His parting comment to me was "High five, it's a good thing we know what we're doing!"
Uhhh....Right...
What are they teaching these days....?

Kurt Reitz
EGT Communications
Editing


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Ron Frank
Re: RANT! Editors who don't know how to 'drive'
on Jul 24, 2007 at 12:27:52 pm

I just finished teaching a college level video documentary production course that tried to concentrate on "story telling" and not technology. In today's environment, it's impossible to separate them, but that's what colleges and universities are trying to do.

The instructors and professors that I've run into have no clue how to edit on NLE systems (much less trouble shoot). They live in a theory based world and generally don't want to be distracted with "technology!" The students end up teaching NLE basics to each other, and succeed in spite of their instructors.

I've been a video producer and editor for 35 years. At the age of 59, the software is becoming a bit more complex (too many brain cells lost doing all-nighers), but it is absolutely essential to "know the tools" so that the "story" can be told just the way you visioned it.

In today's world, a successful video story teller is a shooter, editor, colorist, graphic artist, animator, audio sweetener, computer Geek, and most importantly, a writer and story teller.

Have I left anything out?

What a great profession!

Ron Frank
Kansas State University


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Christian Glawe
Re: RANT! Editors who don't know how to 'drive'
on Jul 24, 2007 at 5:31:15 pm

"In today's environment, it's impossible to separate them, but that's what colleges and universities are trying to do." That's right... you can't separate them! And, I would argue, learning institutions are doing a huge disservice by trying to separate them - are you going to issue a "video/film degree" to somebody without teaching them about alpha channels, color channels, bit rates, etc.? If you are going to embrace the new technology as empowering for the Little Guy, then it's up to the Little Guy to learn the tech stuff! The "I'm an artist, man" card is not going to play... unless you're willing to hire a tech consultant ("paging Bob Zelin... paging Bob Zelin...") to handle all that for you. If anything, our jobs are more difficult than ever... we're expected to be creative storytellers, but, at the same time, we're expected to be systems admins, tech trouble-shooters, workflow specialists, etc... simply keeping up with all the new tech developments is a full-time job!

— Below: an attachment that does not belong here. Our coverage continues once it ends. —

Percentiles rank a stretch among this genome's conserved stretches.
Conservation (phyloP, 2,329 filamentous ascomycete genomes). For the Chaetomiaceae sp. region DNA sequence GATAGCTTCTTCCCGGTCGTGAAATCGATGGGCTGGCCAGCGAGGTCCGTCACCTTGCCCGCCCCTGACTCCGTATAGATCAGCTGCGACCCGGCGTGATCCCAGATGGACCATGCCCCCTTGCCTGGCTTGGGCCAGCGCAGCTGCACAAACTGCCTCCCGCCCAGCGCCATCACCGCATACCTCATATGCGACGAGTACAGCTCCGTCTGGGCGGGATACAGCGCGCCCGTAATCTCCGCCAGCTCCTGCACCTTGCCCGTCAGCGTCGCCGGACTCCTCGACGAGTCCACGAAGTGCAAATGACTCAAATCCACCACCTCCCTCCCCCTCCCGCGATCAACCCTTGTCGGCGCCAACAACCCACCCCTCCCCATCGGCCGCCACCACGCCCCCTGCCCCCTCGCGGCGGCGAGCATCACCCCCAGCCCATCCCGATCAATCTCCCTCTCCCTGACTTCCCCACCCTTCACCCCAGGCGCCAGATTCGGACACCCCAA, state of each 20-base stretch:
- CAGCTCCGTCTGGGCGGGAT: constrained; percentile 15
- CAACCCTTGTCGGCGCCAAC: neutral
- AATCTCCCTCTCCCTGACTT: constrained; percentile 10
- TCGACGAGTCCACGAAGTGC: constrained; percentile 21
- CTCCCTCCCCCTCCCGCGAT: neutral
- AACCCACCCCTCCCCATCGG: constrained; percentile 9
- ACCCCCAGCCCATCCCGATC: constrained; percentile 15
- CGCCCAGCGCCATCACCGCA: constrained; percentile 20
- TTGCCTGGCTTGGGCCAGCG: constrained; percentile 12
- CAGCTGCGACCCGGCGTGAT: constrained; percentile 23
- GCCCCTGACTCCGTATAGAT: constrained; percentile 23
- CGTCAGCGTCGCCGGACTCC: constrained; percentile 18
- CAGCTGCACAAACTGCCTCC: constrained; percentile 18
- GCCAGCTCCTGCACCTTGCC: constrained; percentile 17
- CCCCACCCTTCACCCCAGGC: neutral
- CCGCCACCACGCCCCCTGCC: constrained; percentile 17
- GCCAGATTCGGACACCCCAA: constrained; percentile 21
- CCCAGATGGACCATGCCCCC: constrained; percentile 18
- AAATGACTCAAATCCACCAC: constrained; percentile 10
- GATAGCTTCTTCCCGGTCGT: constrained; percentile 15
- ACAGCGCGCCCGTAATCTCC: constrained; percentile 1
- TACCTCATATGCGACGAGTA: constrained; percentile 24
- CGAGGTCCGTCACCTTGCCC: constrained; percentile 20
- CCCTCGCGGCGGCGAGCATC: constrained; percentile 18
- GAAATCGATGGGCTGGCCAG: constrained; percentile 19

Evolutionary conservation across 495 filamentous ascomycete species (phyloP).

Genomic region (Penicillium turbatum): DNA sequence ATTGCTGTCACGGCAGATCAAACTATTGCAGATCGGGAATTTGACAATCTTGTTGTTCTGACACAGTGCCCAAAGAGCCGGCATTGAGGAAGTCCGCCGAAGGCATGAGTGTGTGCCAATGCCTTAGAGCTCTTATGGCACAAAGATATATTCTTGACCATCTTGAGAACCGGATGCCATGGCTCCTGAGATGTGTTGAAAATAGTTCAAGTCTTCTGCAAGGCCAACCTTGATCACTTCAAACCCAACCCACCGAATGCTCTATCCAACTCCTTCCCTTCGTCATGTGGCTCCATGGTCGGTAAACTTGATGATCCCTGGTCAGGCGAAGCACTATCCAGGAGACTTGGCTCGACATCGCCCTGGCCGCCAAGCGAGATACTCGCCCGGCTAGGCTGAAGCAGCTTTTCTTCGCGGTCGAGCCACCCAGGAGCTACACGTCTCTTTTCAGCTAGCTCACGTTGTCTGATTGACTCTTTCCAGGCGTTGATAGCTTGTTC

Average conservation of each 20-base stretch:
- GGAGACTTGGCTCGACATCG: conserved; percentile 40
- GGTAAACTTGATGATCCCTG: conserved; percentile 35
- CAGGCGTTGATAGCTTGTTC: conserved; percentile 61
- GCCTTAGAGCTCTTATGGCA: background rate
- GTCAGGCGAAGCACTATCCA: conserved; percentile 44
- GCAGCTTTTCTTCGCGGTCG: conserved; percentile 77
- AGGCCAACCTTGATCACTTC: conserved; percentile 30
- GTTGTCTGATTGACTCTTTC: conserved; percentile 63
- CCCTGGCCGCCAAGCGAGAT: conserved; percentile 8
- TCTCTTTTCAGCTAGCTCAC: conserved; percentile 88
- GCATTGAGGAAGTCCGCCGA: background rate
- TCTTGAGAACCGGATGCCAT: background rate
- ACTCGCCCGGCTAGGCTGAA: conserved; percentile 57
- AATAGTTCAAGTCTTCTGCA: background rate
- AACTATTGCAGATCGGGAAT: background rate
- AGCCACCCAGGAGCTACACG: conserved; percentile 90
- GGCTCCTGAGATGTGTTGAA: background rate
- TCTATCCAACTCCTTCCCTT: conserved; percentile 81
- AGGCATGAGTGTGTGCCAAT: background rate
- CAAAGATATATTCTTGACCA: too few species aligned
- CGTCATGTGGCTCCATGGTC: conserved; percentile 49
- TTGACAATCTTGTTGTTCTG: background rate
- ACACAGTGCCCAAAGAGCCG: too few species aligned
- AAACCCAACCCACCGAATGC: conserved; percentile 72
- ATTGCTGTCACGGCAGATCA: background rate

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Bob Zelin
Re: RANT! Editors who don't know how to 'drive'
on Jul 25, 2007 at 1:54:43 am

Fr. Frank write -
The instructors and professors that I've run into have no clue how to edit on NLE systems (much less trouble shoot). They live in a theory based world and generally don't want to be distracted with "technology!"


REPLY - my parents, who had no money, spent their money sending me to Polytechnic Institute of NY, to become an Electrical Engineer. I learned ABSOLUTELY NOTHING about electronics at this university, and I am convinced that not one of the professors at this college could design their way out of a paper bag, least not get an entry level job with a company that had to do with circuit design. Anything I ever learned, I learned on my own, or from friends and associates at work. What a shame - nothing has changed. Everyone said to me "one day you will appreciate this theory". It's now been 30 years since I graduated, and I still have no idea of what those math courses were about. For years after graduating, I always wanted to go back to Mr. Lupo, who "advised me" that "maybe I wasn't cut out to be an engineer", and slap him in the face. (never had the guts to do this).

Bob Zelin


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Mike L
Re: RANT! Editors who don't know how to 'drive'
on Jul 25, 2007 at 3:56:19 am

Go slap him, Bob. And ask him if he still remembers Ohm's Law.